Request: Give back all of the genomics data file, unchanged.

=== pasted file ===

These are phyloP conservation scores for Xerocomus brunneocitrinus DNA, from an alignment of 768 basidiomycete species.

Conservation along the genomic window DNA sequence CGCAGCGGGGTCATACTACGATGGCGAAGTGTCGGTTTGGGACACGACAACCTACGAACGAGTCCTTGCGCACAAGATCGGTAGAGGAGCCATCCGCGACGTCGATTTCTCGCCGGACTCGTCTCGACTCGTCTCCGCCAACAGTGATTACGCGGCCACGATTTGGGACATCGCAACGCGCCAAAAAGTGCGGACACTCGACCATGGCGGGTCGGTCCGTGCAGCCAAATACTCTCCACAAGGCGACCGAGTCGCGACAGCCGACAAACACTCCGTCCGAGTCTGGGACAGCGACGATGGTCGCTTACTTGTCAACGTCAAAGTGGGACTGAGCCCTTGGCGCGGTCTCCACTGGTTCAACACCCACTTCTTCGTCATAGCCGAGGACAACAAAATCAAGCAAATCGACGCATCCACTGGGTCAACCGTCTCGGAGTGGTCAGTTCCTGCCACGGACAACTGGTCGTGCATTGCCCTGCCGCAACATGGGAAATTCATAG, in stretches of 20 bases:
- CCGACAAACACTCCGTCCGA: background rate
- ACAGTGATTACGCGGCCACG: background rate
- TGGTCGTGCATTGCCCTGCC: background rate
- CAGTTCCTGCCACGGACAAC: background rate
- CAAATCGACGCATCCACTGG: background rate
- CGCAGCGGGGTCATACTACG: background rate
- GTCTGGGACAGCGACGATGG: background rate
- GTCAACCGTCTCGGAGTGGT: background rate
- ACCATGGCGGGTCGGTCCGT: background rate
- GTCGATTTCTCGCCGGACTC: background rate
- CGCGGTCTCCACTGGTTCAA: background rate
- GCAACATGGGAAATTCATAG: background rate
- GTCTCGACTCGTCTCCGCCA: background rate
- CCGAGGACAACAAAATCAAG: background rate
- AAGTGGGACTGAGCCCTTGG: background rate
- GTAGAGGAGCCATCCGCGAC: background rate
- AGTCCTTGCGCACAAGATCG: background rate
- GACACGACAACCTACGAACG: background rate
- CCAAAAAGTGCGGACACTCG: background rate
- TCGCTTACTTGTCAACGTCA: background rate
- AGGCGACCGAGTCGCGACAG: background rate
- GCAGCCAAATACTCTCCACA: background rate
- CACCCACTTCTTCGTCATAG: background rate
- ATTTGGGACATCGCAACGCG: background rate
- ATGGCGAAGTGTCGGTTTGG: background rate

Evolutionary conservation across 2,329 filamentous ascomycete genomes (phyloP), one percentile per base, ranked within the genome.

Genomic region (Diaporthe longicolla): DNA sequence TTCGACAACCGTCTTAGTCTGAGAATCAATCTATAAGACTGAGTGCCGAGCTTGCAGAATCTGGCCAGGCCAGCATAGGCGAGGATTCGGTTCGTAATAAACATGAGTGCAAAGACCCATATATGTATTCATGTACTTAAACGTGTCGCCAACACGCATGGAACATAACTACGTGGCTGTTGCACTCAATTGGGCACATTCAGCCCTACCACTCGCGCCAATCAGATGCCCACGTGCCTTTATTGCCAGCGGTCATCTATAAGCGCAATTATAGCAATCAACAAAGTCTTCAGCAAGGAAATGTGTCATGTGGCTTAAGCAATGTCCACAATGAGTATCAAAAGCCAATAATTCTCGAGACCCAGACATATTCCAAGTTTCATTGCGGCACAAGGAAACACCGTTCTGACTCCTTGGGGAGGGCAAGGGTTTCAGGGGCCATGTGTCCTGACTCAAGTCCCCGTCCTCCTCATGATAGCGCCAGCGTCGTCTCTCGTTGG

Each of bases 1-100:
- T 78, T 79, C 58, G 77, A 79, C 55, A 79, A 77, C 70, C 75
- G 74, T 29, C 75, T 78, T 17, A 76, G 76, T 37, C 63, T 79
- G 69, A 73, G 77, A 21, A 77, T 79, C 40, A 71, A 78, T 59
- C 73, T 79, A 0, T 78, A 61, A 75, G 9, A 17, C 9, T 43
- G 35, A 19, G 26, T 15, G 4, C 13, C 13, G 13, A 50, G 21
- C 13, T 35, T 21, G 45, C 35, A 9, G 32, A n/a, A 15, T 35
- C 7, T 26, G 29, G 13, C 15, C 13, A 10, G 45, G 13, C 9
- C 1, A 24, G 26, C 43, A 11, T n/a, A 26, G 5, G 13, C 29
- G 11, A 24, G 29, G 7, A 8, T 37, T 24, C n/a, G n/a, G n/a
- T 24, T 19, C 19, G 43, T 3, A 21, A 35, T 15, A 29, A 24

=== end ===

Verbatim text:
These are phyloP conservation scores for Xerocomus brunneocitrinus DNA, from an alignment of 768 basidiomycete species.

Conservation along the genomic window DNA sequence CGCAGCGGGGTCATACTACGATGGCGAAGTGTCGGTTTGGGACACGACAACCTACGAACGAGTCCTTGCGCACAAGATCGGTAGAGGAGCCATCCGCGACGTCGATTTCTCGCCGGACTCGTCTCGACTCGTCTCCGCCAACAGTGATTACGCGGCCACGATTTGGGACATCGCAACGCGCCAAAAAGTGCGGACACTCGACCATGGCGGGTCGGTCCGTGCAGCCAAATACTCTCCACAAGGCGACCGAGTCGCGACAGCCGACAAACACTCCGTCCGAGTCTGGGACAGCGACGATGGTCGCTTACTTGTCAACGTCAAAGTGGGACTGAGCCCTTGGCGCGGTCTCCACTGGTTCAACACCCACTTCTTCGTCATAGCCGAGGACAACAAAATCAAGCAAATCGACGCATCCACTGGGTCAACCGTCTCGGAGTGGTCAGTTCCTGCCACGGACAACTGGTCGTGCATTGCCCTGCCGCAACATGGGAAATTCATAG, in stretches of 20 bases:
- CCGACAAACACTCCGTCCGA: background rate
- ACAGTGATTACGCGGCCACG: background rate
- TGGTCGTGCATTGCCCTGCC: background rate
- CAGTTCCTGCCACGGACAAC: background rate
- CAAATCGACGCATCCACTGG: background rate
- CGCAGCGGGGTCATACTACG: background rate
- GTCTGGGACAGCGACGATGG: background rate
- GTCAACCGTCTCGGAGTGGT: background rate
- ACCATGGCGGGTCGGTCCGT: background rate
- GTCGATTTCTCGCCGGACTC: background rate
- CGCGGTCTCCACTGGTTCAA: background rate
- GCAACATGGGAAATTCATAG: background rate
- GTCTCGACTCGTCTCCGCCA: background rate
- CCGAGGACAACAAAATCAAG: background rate
- AAGTGGGACTGAGCCCTTGG: background rate
- GTAGAGGAGCCATCCGCGAC: background rate
- AGTCCTTGCGCACAAGATCG: background rate
- GACACGACAACCTACGAACG: background rate
- CCAAAAAGTGCGGACACTCG: background rate
- TCGCTTACTTGTCAACGTCA: background rate
- AGGCGACCGAGTCGCGACAG: background rate
- GCAGCCAAATACTCTCCACA: background rate
- CACCCACTTCTTCGTCATAG: background rate
- ATTTGGGACATCGCAACGCG: background rate
- ATGGCGAAGTGTCGGTTTGG: background rate

Evolutionary conservation across 2,329 filamentous ascomycete genomes (phyloP), one percentile per base, ranked within the genome.

Genomic region (Diaporthe longicolla): DNA sequence TTCGACAACCGTCTTAGTCTGAGAATCAATCTATAAGACTGAGTGCCGAGCTTGCAGAATCTGGCCAGGCCAGCATAGGCGAGGATTCGGTTCGTAATAAACATGAGTGCAAAGACCCATATATGTATTCATGTACTTAAACGTGTCGCCAACACGCATGGAACATAACTACGTGGCTGTTGCACTCAATTGGGCACATTCAGCCCTACCACTCGCGCCAATCAGATGCCCACGTGCCTTTATTGCCAGCGGTCATCTATAAGCGCAATTATAGCAATCAACAAAGTCTTCAGCAAGGAAATGTGTCATGTGGCTTAAGCAATGTCCACAATGAGTATCAAAAGCCAATAATTCTCGAGACCCAGACATATTCCAAGTTTCATTGCGGCACAAGGAAACACCGTTCTGACTCCTTGGGGAGGGCAAGGGTTTCAGGGGCCATGTGTCCTGACTCAAGTCCCCGTCCTCCTCATGATAGCGCCAGCGTCGTCTCTCGTTGG

Each of bases 1-100:
- T 78, T 79, C 58, G 77, A 79, C 55, A 79, A 77, C 70, C 75
- G 74, T 29, C 75, T 78, T 17, A 76, G 76, T 37, C 63, T 79
- G 69, A 73, G 77, A 21, A 77, T 79, C 40, A 71, A 78, T 59
- C 73, T 79, A 0, T 78, A 61, A 75, G 9, A 17, C 9, T 43
- G 35, A 19, G 26, T 15, G 4, C 13, C 13, G 13, A 50, G 21
- C 13, T 35, T 21, G 45, C 35, A 9, G 32, A n/a, A 15, T 35
- C 7, T 26, G 29, G 13, C 15, C 13, A 10, G 45, G 13, C 9
- C 1, A 24, G 26, C 43, A 11, T n/a, A 26, G 5, G 13, C 29
- G 11, A 24, G 29, G 7, A 8, T 37, T 24, C n/a, G n/a, G n/a
- T 24, T 19, C 19, G 43, T 3, A 21, A 35, T 15, A 29, A 24